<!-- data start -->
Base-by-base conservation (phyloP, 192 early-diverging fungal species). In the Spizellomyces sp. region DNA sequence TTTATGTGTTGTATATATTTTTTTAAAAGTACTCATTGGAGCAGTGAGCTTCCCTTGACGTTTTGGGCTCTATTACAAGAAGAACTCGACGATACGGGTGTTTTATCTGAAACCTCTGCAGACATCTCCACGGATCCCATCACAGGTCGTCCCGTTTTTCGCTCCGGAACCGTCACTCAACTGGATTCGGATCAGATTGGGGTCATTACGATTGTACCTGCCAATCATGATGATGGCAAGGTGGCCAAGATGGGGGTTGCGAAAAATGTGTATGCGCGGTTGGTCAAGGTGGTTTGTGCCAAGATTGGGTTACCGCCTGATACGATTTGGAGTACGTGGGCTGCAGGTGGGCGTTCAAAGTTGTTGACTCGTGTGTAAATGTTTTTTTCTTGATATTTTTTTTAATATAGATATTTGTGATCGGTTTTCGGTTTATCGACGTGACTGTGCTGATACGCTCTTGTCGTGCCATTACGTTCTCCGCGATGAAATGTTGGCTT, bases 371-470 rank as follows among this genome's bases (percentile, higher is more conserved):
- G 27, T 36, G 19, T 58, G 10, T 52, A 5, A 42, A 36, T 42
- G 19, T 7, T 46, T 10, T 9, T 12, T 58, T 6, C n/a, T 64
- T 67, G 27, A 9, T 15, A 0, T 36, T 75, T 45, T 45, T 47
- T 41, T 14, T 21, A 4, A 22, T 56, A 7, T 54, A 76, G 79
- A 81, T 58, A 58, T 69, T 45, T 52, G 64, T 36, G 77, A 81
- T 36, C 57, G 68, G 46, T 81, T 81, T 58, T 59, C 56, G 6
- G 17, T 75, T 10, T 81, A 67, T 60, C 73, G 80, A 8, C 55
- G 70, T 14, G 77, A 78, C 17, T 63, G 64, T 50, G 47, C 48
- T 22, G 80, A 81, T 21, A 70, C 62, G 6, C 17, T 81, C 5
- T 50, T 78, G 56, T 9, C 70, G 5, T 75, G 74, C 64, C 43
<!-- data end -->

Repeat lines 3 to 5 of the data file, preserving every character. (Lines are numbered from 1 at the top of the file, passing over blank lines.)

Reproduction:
- G 19, T 7, T 46, T 10, T 9, T 12, T 58, T 6, C n/a, T 64
- T 67, G 27, A 9, T 15, A 0, T 36, T 75, T 45, T 45, T 47
- T 41, T 14, T 21, A 4, A 22, T 56, A 7, T 54, A 76, G 79